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Showing posts from 2015

It's the Small Moments that Count

It's the Small Moments that Count
Recently I had a huge 'Aha' moment. I realize that many of us spend our 'early' years celebrating big events or waiting for the next big thing to happen in our lives. As I get older, it's the small big things that make me truly happy. Vanilla nut coffee, ice cream with my kids, cuddling with kids, a movie with my baby girl or husband, watching an Alaska reality show with my son, a hot bubble bath, a PEDICURE...Yes!
I'm now learning to spend my time creating and being truly mindful about my small moments.
The grown folks were right! Live for the small moments. Work can't be your everything. Find your balance.
Have a great week!

Are You Leading With Questions?

Are You Leading With Questions?

Always the beautiful answer who asks a more beautiful question. -E.E. Cummings

Think back to your last leadership or team meeting. As facilitator, did you create opportunities for the team to process and discuss questions? How did the team engage?  Many of us walk into meetings with exhausting agendas that lack opportunities for dialogue or problem solving through questioning. Research indicates that questions, the right questions, can positively influence an organization in a variety of ways. A question has the power to identify problems, challenge the status quo, identify biases...all catalysts for creativity, collaboration, and change.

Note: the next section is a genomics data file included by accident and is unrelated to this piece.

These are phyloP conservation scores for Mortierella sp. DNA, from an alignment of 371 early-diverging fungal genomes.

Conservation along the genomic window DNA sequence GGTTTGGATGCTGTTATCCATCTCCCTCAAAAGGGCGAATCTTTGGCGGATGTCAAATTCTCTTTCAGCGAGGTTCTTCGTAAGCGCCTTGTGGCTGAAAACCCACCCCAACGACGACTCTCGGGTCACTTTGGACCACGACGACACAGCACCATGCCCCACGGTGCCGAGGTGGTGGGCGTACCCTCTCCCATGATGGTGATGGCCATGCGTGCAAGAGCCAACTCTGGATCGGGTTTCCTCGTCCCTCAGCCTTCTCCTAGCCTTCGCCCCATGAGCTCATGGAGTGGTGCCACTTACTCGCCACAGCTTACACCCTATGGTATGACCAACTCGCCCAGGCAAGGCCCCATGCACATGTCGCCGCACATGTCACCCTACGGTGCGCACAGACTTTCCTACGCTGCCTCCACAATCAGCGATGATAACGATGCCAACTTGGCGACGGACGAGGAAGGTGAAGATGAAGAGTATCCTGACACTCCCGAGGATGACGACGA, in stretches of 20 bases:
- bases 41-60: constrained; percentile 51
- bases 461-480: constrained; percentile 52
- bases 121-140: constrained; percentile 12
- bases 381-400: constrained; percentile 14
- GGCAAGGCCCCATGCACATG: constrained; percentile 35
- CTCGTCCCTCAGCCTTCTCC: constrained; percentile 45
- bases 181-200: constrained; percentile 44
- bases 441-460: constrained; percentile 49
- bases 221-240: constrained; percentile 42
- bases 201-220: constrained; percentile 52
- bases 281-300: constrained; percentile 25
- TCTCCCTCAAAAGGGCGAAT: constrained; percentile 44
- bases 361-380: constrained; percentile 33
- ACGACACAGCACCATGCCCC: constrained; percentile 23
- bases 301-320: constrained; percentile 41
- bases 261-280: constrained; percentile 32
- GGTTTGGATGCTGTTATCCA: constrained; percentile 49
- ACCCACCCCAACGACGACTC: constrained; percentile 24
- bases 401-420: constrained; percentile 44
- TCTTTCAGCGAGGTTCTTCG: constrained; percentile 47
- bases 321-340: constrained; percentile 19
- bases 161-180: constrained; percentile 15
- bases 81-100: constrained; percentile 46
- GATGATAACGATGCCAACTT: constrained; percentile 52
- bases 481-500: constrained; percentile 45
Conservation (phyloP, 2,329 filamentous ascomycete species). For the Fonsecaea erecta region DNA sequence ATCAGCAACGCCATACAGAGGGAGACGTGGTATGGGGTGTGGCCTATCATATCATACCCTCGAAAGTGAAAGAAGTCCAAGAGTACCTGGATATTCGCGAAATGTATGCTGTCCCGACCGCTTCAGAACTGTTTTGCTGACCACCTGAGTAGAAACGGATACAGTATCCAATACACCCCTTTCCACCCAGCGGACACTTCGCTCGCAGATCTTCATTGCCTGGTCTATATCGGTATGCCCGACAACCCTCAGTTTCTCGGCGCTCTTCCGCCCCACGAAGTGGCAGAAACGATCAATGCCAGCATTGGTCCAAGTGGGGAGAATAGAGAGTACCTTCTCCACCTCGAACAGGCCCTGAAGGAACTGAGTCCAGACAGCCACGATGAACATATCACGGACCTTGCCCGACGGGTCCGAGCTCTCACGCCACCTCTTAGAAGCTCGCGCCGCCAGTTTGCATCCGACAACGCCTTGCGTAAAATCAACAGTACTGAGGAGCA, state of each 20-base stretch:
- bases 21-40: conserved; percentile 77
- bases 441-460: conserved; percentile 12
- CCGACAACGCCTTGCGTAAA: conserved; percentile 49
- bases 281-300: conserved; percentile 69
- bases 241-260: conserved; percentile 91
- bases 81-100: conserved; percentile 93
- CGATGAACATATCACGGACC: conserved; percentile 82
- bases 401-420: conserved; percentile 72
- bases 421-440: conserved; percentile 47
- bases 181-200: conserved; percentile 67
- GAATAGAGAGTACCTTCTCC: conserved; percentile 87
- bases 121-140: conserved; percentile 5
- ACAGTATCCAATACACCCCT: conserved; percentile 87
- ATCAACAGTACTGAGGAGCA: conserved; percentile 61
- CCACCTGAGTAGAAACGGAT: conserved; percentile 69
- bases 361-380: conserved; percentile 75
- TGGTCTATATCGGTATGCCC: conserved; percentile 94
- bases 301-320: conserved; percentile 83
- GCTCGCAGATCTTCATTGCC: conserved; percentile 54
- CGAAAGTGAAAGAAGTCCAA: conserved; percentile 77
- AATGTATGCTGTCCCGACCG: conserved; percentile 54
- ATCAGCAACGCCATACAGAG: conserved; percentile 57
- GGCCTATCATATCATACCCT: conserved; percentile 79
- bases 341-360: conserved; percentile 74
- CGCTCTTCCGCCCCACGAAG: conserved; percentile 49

Asking the right questions after 22 years After 22 years as an educator and educational leader, I’ve recently learned about the importance of effective questioning. I engage in the challenging and satisfying work of creating an organizational culture of risk-taking and problem-solving.  I’ve learned to be mindful about …
The English Learner's Schooling Experience...an excerpt from my research on Long Term English Learners The schooling experience is a particularly crucial time for English language learners as they develop their academic identity.  From the moment English learners enter public schools, they are expected to adapt to the dominant language and culture, acquiring English and mastering grade level content at the same rate as their English only peers. These expectations have a “significant impact on the language skills and academic performance, as programs can either promote language loss or language maintenance and development over time” (Menken & Kleyn, 2010, p. 399).In addition to the demands of mastering content in all curricular areas while learning the language, middle and high school teachers and administrators are ill prepared and struggling to support this diverse group of ELs.  “These students are likely to be segregated in the classrooms and in their communities…they are a…